Special Interest Group 12 - Augmentative and Alternative Communication

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Improving Patient Safety and Patient-Provider Communication: A Clinical Forum
Format(s): SIG Perspectives and Exam
These Perspectives (SIG 12) articles provide an introduction to and description of the rationale for implementation of augmentative alternative communication/assistive technology (AAC/AT) in acute care settings. Barriers associated with implementation of AAC/AT in acute care settings are identified and discussed. Data regarding use of the Noddle, a specific access and communication option, are presented and discussed. A series of case studies illustrate potential solutions to a wide range of both patient-specific and institutional implementation problems.
Perspectives, SIG 12, Vol. 3, Part 4, 2018
Format(s): SIG Perspectives and Exam
In these articles, the authors explore augmentative and alternative communication (AAC) that are bilingual and use English as a second language. Authors also reflect on the cultural and diverse children that use AAC. McNamara considers the established research in bilingualism in the typically developing population and those with speech language disorders to propose guidelines for best practice in bilingual AAC. Yu reviews topics that include studies comparing the developmental outcomes between monolingual and bilingual children on the autism spectrum and studies on the role of home language development in English acquisition. The purpose of Mindel and John’s article is to increase the competency of school-based speech language pathologists who are increasingly working with culturally and linguistically diverse student populations using AAC. Johnston, O’Neill, and Schumann’s article provides interventionists with a strategy for comparing the efficiency of initial graphic symbol acquisition in an individual’s first and second language for English language learners who use AAC during functional communication training. McNamara considers the established research in bilingualism in the typically developing population and those with speech language disorders to propose guidelines for best practice in bilingual AAC. Wagner outlines some commonly heard questions and concerns professional and families share with regards to bilingual AAC intervention and shares some resources for selecting, customizing, and designing robust bilingual AAC system, strategies for teaching core words each month and ways to incorporate both paper-based and electronic-based AAC tools. Solomon-Rice and Soto discuss project scholars who receive evidence-based training in AAC assessment, AAC intervention, collaborative teaming, AAC applications supporting the language and literacy of culturally and linguistically diverse children, and professional development in collaborate AAC settings.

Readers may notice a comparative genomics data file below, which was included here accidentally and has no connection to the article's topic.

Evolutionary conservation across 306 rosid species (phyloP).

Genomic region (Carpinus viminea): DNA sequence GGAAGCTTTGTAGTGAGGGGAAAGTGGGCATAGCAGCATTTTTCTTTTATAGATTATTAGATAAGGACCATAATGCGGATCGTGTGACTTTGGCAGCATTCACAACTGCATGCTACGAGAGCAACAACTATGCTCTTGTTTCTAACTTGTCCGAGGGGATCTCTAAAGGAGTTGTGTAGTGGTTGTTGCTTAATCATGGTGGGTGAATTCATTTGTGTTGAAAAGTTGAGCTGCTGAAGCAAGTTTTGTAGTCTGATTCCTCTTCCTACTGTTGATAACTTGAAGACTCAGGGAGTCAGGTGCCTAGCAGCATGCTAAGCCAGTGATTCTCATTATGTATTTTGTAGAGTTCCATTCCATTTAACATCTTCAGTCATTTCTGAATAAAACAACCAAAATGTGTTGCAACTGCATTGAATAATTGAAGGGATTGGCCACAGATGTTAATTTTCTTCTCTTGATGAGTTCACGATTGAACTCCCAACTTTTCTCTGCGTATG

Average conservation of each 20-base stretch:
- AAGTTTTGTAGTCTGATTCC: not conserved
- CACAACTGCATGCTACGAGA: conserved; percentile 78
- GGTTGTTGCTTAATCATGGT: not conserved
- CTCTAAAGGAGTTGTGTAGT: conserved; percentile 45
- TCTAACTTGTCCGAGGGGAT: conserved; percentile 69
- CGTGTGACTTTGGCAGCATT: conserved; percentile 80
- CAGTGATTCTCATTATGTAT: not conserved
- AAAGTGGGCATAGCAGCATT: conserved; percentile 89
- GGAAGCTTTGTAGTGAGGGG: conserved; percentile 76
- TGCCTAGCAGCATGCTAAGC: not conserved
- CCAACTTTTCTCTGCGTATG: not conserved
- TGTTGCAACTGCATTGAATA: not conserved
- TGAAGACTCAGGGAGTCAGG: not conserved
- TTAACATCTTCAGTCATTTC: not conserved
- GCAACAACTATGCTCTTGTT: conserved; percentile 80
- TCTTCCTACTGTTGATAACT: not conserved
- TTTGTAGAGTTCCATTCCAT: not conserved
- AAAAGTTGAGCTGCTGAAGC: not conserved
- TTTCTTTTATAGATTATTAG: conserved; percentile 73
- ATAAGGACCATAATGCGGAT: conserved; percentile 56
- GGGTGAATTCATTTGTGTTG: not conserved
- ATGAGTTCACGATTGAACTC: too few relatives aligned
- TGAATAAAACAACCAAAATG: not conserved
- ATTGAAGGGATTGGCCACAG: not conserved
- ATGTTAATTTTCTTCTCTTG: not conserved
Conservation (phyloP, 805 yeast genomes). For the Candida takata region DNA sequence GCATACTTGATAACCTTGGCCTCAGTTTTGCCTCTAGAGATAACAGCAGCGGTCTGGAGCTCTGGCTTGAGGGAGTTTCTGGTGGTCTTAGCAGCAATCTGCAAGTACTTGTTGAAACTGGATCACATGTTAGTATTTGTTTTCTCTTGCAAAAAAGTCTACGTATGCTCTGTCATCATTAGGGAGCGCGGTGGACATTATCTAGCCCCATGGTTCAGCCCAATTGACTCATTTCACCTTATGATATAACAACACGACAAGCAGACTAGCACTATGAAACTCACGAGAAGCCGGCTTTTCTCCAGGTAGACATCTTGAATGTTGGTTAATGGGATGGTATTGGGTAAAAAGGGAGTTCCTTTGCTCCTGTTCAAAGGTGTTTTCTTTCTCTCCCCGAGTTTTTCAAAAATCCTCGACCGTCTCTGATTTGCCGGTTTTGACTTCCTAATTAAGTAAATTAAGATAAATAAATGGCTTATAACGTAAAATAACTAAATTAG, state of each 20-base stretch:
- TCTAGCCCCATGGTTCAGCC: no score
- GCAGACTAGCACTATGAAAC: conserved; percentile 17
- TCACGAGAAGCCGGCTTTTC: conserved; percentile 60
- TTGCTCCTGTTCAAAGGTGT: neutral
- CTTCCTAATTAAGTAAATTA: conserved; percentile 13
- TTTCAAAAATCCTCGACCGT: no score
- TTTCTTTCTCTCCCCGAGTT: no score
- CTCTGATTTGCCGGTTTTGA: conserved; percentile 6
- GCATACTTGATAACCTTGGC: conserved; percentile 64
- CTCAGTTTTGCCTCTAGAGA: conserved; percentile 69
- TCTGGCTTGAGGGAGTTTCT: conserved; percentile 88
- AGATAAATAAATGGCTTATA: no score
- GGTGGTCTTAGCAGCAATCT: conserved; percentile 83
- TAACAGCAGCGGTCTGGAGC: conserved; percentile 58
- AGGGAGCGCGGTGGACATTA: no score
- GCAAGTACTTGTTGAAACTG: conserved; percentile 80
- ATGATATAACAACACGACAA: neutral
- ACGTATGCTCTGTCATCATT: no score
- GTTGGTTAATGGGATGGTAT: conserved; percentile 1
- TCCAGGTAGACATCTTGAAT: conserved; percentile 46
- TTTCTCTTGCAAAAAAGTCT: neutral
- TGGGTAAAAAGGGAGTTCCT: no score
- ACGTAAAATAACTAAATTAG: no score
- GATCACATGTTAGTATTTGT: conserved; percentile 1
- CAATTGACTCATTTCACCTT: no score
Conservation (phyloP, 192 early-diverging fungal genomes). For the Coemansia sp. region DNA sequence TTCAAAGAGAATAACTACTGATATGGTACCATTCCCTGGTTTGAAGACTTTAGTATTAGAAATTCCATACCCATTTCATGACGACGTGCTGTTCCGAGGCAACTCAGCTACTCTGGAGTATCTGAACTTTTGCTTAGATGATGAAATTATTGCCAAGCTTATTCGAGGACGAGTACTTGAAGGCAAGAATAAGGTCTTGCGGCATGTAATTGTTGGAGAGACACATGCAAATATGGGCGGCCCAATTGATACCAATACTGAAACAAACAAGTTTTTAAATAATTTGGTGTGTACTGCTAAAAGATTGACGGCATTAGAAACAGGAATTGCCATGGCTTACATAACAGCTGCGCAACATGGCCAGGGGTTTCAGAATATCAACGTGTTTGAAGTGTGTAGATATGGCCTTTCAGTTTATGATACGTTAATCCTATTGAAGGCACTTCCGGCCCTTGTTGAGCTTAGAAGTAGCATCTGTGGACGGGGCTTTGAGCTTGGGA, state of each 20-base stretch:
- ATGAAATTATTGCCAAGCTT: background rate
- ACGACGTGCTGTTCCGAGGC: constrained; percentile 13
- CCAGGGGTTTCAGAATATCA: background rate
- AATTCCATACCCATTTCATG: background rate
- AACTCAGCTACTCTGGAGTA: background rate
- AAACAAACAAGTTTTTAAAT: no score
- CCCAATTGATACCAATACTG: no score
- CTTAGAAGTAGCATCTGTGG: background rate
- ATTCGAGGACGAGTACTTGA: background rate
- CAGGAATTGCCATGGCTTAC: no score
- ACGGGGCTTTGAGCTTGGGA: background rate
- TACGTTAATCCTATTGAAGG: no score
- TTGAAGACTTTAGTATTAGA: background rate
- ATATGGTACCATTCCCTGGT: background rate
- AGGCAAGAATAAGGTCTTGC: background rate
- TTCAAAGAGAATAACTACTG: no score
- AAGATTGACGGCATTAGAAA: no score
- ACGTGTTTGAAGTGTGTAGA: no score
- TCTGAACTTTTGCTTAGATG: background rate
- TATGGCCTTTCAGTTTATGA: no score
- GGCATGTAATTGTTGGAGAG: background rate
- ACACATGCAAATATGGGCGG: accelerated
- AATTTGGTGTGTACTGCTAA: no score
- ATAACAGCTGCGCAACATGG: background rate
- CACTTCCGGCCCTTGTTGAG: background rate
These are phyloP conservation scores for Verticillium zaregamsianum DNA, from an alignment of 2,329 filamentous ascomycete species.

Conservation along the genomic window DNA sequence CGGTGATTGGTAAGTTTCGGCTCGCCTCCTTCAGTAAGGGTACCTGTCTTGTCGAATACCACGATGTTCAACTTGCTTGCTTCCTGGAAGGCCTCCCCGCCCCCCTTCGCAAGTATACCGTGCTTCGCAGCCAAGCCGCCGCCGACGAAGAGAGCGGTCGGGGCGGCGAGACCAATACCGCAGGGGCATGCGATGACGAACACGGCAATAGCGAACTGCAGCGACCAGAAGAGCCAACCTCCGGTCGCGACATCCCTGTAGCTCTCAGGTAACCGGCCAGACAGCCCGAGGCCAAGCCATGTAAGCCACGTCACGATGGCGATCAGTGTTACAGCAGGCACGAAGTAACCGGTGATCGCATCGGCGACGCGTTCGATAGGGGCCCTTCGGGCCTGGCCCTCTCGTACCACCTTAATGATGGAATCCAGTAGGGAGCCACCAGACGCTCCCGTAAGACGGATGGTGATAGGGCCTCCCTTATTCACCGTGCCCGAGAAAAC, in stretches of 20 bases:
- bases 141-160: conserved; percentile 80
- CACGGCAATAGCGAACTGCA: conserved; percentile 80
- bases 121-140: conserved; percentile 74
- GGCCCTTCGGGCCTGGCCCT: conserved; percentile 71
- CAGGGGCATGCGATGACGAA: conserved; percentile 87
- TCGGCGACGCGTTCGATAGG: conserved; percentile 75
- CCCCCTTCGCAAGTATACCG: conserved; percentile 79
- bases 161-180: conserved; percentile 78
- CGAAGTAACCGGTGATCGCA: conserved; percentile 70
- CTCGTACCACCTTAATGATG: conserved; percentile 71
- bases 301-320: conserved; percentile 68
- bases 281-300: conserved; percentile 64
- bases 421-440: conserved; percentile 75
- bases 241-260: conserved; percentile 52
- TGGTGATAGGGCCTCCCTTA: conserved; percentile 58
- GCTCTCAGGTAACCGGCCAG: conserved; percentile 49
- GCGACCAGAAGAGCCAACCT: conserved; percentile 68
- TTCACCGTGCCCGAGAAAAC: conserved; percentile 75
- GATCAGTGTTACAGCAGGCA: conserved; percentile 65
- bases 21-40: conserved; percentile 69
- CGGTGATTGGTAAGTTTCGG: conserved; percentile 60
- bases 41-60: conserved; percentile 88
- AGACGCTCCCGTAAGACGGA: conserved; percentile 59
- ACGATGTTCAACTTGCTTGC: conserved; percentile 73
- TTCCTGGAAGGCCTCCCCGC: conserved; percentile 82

Perspectives, SIG 12, Vol. 3, Part 3, 2018
Format(s): SIG Perspectives and Exam
Hurting, Alper, and Berkowitz discussed the financial and ethical implications of preventable adverse events. The authors stress the need to use a multipronged approach, which increases awareness of and support for speech-language pathology services. Ogletree, McMurry, Schmidt, and Evans considered the three realities facing augmentative and alternative communication (AAC) providers. These included: (a) users who are not homogeneous with respect to culture and language, (b) a traditional team-based AAC assessment process that may not be the preferred route, and (c) assumptions about AAC symbol transparency that are not supported by data. Caron, Holyfield, Light, and McNaughton explored displaced talk using video visual speech displays (VSDs). The findings revealed that there is potential in utilizing video VSD to support participation for displaced talk in individuals with autism spectrum disorder. When using VSD’s, the individual in the study takes more communication turns and is more engaged in his social interactions.
Perspectives, SIG 12, Vol. 3, Part 1, 2018
Format(s): SIG Perspectives and Exam
In these articles, authors explored various alternative access methods for augmentative and alternative communication with a variety of populations. One author introduces brain-computer interfaces (BCIs, reviews both the misconceptions about them and the important factors to consider when evaluating a BCI for use by someone with CCN. In another article, the author describes advances in access technology already being employed as access solutions to SGD’s and highlights areas for advancement and refinements of access technologies. Another author reviews research evidence related to eye tracking and gaze technologies with various populations. The final article focuses on teaching switch access for individuals who have significant communication, physical and sensory disabilities and who are unable to use direct selection. In this article, the use of switch access with scanning is explored in terms of how to teach motor/cognitive aspects with aided language receptive input and expressive use.

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